Do new hospitals receive pass through payments for new construction?

New Hospitals

Yes. A new hospital is paid 85 percent of its allowable Medicare inpatient hospital capital-related costs through its cost report ending at least 2 years after the hospital accepts its first patient, unless the new hospital elects to be paid under the capital prospective payment system based on 100 percent of the Federal rate. (42 CFR Sec 412.304)

Capital-related costs include, but are not limited to items such as:

  • Depreciation Expense
  • Lease and rental payments
  • Taxes on land or depreciable assets used for patient care
  • Insurance on depreciable assets

Capital-related cost NOT included are items such as:

  • Repair or maintenance of equipment or facilities
  • Interest expense incurred to borrow working capital
  • Cleaning services, guard services

Detailed instructions on allowable and non-allowable capital-related costs can be found at PRM 15-1 Sec 2806

Interim Rate Setting

Per request, the MAC will calculate interim payments for new capital. Interim payments for the costs of these items will be determined for Periodic Interim Payment (PIP) and non-PIP hospitals by estimating the reimbursable amount for the year using Medicare principles of cost reimbursement and dividing it into 26 equal biweekly payments. These payments follow the same procedures as for PIP payments under the Prospective Payment System (PPS) per §2405.1B, which is based on the total estimated discharges for the reporting period multiplied by the estimated prospective payment amount. Note, the estimated prospective payment amount will be based on the hospital's actual payment experience under PPS adjusted for projected changes during the year. The total estimated annual amount will be divided by 26 and paid biweekly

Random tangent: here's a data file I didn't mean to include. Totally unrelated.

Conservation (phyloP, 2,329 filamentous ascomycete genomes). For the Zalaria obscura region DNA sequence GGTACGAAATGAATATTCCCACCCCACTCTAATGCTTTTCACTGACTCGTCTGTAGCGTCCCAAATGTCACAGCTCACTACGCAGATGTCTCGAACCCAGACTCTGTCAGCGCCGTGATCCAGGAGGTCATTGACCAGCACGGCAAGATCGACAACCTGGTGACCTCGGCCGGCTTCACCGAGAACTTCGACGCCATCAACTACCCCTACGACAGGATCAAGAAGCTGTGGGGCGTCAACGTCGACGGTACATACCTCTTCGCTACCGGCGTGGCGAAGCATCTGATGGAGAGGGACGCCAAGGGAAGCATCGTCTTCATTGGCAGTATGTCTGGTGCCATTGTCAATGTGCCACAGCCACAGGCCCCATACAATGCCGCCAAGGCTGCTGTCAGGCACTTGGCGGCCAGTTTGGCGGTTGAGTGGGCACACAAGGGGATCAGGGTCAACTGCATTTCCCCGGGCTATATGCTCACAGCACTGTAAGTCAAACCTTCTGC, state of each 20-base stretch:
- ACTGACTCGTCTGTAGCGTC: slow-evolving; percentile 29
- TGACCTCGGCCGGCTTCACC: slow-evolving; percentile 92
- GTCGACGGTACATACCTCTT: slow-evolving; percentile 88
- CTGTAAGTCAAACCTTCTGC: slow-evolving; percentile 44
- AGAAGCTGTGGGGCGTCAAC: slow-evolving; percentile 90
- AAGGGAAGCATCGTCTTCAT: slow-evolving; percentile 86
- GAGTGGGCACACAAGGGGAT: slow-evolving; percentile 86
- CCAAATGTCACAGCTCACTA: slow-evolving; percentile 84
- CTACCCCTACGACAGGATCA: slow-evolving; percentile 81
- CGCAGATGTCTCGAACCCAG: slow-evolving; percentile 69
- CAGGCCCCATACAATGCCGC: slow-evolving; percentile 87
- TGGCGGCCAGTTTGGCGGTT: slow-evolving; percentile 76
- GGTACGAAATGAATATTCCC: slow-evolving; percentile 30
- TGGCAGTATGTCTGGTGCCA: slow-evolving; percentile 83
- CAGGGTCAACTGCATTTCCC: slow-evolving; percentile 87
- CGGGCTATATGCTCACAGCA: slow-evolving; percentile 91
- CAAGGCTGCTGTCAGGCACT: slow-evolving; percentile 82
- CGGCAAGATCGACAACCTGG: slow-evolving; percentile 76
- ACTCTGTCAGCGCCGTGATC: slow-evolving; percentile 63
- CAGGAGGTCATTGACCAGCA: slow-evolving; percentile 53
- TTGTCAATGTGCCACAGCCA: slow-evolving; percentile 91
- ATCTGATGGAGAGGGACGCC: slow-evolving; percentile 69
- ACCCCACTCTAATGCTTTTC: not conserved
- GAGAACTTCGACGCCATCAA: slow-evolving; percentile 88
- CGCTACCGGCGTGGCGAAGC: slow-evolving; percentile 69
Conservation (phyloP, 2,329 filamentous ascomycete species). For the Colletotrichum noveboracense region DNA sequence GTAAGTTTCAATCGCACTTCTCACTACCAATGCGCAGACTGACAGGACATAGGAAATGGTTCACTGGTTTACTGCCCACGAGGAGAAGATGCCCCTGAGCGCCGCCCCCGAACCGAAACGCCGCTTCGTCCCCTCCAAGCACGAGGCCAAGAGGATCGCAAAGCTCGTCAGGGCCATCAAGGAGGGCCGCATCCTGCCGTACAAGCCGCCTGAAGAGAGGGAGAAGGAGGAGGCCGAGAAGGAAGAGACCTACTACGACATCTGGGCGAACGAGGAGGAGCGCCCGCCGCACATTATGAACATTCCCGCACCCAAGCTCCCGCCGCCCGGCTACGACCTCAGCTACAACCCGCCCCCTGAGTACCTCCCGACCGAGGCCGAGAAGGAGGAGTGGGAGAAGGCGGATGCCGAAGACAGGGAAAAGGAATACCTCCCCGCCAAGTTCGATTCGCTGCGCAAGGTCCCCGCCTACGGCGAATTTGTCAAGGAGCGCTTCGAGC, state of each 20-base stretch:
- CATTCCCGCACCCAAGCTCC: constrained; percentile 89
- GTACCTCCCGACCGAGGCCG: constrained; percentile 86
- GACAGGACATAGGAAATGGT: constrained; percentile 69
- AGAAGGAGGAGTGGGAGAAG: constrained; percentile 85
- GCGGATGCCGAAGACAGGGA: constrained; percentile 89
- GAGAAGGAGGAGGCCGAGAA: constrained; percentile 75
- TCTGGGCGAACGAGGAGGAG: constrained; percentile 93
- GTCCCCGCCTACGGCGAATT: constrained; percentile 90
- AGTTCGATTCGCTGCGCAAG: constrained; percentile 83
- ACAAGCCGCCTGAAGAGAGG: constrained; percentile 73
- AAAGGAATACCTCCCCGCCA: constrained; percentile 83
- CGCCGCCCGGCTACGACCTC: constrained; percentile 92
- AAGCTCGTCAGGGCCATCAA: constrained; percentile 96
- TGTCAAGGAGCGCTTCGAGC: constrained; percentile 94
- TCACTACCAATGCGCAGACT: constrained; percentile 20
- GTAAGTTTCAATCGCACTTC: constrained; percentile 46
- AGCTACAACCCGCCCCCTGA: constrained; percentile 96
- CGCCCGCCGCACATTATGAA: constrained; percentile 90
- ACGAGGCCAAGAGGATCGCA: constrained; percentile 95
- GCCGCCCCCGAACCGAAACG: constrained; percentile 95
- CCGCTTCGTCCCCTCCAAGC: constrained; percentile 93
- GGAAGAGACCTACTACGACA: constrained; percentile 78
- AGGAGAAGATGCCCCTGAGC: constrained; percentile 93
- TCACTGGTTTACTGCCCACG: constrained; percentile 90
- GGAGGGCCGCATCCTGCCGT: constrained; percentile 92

It's also important to note that new hospitals can claim start-up costs. Start-up costs, are costs incurred during the period of developing a provider's ability to furnish patient care services.

Per CMS Pub 15-1, Sec. 2132.1 Start-up costs include: administrative and nursing salaries; heat, gas, and electricity; taxes; insurance; mortgage and other interest; employee training costs; repairs and maintenance; housekeeping; and any other allowable costs incident to the start-up period. However, any costs that are properly identifiable as organization costs or capitalizable as construction costs must be appropriately classified as such and excluded from start-up costs. 



Was this article helpful?